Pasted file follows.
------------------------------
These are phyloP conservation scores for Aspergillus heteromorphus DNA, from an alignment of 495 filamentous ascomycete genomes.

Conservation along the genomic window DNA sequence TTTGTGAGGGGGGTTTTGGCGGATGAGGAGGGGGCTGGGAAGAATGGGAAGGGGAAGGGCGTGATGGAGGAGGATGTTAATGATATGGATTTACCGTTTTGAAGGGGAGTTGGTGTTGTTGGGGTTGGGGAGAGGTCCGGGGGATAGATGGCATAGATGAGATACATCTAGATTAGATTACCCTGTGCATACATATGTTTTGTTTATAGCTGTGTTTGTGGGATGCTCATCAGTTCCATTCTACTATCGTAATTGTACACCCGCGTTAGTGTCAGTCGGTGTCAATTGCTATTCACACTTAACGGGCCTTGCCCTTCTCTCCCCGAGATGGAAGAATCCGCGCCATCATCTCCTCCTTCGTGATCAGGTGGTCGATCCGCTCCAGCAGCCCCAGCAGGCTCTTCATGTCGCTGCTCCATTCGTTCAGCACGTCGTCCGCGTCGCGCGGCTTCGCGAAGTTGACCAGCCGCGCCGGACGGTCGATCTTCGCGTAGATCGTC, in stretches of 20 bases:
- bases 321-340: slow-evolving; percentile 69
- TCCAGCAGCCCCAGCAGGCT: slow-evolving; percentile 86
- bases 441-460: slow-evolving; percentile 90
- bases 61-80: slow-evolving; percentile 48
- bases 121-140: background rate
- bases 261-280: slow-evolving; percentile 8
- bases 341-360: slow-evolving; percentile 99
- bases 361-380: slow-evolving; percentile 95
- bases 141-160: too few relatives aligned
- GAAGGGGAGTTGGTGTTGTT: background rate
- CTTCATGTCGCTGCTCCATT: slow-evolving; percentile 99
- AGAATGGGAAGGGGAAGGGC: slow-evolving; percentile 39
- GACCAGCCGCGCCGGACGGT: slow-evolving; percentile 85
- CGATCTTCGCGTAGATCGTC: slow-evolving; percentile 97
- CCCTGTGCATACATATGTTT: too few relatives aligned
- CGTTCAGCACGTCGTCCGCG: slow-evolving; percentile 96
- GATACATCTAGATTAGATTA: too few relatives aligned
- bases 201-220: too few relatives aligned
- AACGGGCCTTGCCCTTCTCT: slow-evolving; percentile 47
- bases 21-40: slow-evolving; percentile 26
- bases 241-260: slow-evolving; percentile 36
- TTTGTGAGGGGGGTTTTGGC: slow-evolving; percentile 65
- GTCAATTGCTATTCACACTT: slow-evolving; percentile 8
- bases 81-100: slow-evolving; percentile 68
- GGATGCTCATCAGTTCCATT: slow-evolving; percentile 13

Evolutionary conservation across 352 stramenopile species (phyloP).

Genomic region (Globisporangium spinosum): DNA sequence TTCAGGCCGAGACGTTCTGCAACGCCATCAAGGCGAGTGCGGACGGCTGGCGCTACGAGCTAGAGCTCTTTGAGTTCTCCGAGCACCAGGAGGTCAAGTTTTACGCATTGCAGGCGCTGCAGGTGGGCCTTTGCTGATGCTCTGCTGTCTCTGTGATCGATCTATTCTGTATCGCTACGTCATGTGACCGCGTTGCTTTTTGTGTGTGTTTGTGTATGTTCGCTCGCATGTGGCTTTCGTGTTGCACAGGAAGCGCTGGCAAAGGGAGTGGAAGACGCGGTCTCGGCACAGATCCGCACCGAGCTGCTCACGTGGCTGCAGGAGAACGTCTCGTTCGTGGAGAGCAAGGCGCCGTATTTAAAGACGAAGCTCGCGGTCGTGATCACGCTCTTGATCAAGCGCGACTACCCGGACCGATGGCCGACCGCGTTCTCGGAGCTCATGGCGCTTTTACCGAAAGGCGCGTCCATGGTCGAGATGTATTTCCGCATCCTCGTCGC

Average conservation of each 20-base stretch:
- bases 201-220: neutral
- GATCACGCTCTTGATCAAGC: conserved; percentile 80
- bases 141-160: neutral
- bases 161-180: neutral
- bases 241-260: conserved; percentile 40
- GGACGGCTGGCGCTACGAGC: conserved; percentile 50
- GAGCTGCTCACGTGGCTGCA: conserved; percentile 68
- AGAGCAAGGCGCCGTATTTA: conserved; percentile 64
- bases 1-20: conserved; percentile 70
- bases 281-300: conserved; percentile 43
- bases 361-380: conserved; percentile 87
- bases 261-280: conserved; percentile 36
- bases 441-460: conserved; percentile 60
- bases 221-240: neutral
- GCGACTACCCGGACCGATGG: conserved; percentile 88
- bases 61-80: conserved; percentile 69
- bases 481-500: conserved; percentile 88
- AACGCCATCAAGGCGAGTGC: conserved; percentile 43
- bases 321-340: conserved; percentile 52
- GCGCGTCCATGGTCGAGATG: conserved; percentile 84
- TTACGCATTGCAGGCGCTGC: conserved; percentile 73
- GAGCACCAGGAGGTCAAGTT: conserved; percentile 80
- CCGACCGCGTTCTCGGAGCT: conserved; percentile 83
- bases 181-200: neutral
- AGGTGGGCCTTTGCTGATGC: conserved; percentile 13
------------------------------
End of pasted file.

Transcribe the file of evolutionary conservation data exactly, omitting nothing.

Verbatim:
These are phyloP conservation scores for Aspergillus heteromorphus DNA, from an alignment of 495 filamentous ascomycete genomes.

Conservation along the genomic window DNA sequence TTTGTGAGGGGGGTTTTGGCGGATGAGGAGGGGGCTGGGAAGAATGGGAAGGGGAAGGGCGTGATGGAGGAGGATGTTAATGATATGGATTTACCGTTTTGAAGGGGAGTTGGTGTTGTTGGGGTTGGGGAGAGGTCCGGGGGATAGATGGCATAGATGAGATACATCTAGATTAGATTACCCTGTGCATACATATGTTTTGTTTATAGCTGTGTTTGTGGGATGCTCATCAGTTCCATTCTACTATCGTAATTGTACACCCGCGTTAGTGTCAGTCGGTGTCAATTGCTATTCACACTTAACGGGCCTTGCCCTTCTCTCCCCGAGATGGAAGAATCCGCGCCATCATCTCCTCCTTCGTGATCAGGTGGTCGATCCGCTCCAGCAGCCCCAGCAGGCTCTTCATGTCGCTGCTCCATTCGTTCAGCACGTCGTCCGCGTCGCGCGGCTTCGCGAAGTTGACCAGCCGCGCCGGACGGTCGATCTTCGCGTAGATCGTC, in stretches of 20 bases:
- bases 321-340: slow-evolving; percentile 69
- TCCAGCAGCCCCAGCAGGCT: slow-evolving; percentile 86
- bases 441-460: slow-evolving; percentile 90
- bases 61-80: slow-evolving; percentile 48
- bases 121-140: background rate
- bases 261-280: slow-evolving; percentile 8
- bases 341-360: slow-evolving; percentile 99
- bases 361-380: slow-evolving; percentile 95
- bases 141-160: too few relatives aligned
- GAAGGGGAGTTGGTGTTGTT: background rate
- CTTCATGTCGCTGCTCCATT: slow-evolving; percentile 99
- AGAATGGGAAGGGGAAGGGC: slow-evolving; percentile 39
- GACCAGCCGCGCCGGACGGT: slow-evolving; percentile 85
- CGATCTTCGCGTAGATCGTC: slow-evolving; percentile 97
- CCCTGTGCATACATATGTTT: too few relatives aligned
- CGTTCAGCACGTCGTCCGCG: slow-evolving; percentile 96
- GATACATCTAGATTAGATTA: too few relatives aligned
- bases 201-220: too few relatives aligned
- AACGGGCCTTGCCCTTCTCT: slow-evolving; percentile 47
- bases 21-40: slow-evolving; percentile 26
- bases 241-260: slow-evolving; percentile 36
- TTTGTGAGGGGGGTTTTGGC: slow-evolving; percentile 65
- GTCAATTGCTATTCACACTT: slow-evolving; percentile 8
- bases 81-100: slow-evolving; percentile 68
- GGATGCTCATCAGTTCCATT: slow-evolving; percentile 13

Evolutionary conservation across 352 stramenopile species (phyloP).

Genomic region (Globisporangium spinosum): DNA sequence TTCAGGCCGAGACGTTCTGCAACGCCATCAAGGCGAGTGCGGACGGCTGGCGCTACGAGCTAGAGCTCTTTGAGTTCTCCGAGCACCAGGAGGTCAAGTTTTACGCATTGCAGGCGCTGCAGGTGGGCCTTTGCTGATGCTCTGCTGTCTCTGTGATCGATCTATTCTGTATCGCTACGTCATGTGACCGCGTTGCTTTTTGTGTGTGTTTGTGTATGTTCGCTCGCATGTGGCTTTCGTGTTGCACAGGAAGCGCTGGCAAAGGGAGTGGAAGACGCGGTCTCGGCACAGATCCGCACCGAGCTGCTCACGTGGCTGCAGGAGAACGTCTCGTTCGTGGAGAGCAAGGCGCCGTATTTAAAGACGAAGCTCGCGGTCGTGATCACGCTCTTGATCAAGCGCGACTACCCGGACCGATGGCCGACCGCGTTCTCGGAGCTCATGGCGCTTTTACCGAAAGGCGCGTCCATGGTCGAGATGTATTTCCGCATCCTCGTCGC

Average conservation of each 20-base stretch:
- bases 201-220: neutral
- GATCACGCTCTTGATCAAGC: conserved; percentile 80
- bases 141-160: neutral
- bases 161-180: neutral
- bases 241-260: conserved; percentile 40
- GGACGGCTGGCGCTACGAGC: conserved; percentile 50
- GAGCTGCTCACGTGGCTGCA: conserved; percentile 68
- AGAGCAAGGCGCCGTATTTA: conserved; percentile 64
- bases 1-20: conserved; percentile 70
- bases 281-300: conserved; percentile 43
- bases 361-380: conserved; percentile 87
- bases 261-280: conserved; percentile 36
- bases 441-460: conserved; percentile 60
- bases 221-240: neutral
- GCGACTACCCGGACCGATGG: conserved; percentile 88
- bases 61-80: conserved; percentile 69
- bases 481-500: conserved; percentile 88
- AACGCCATCAAGGCGAGTGC: conserved; percentile 43
- bases 321-340: conserved; percentile 52
- GCGCGTCCATGGTCGAGATG: conserved; percentile 84
- TTACGCATTGCAGGCGCTGC: conserved; percentile 73
- GAGCACCAGGAGGTCAAGTT: conserved; percentile 80
- CCGACCGCGTTCTCGGAGCT: conserved; percentile 83
- bases 181-200: neutral
- AGGTGGGCCTTTGCTGATGC: conserved; percentile 13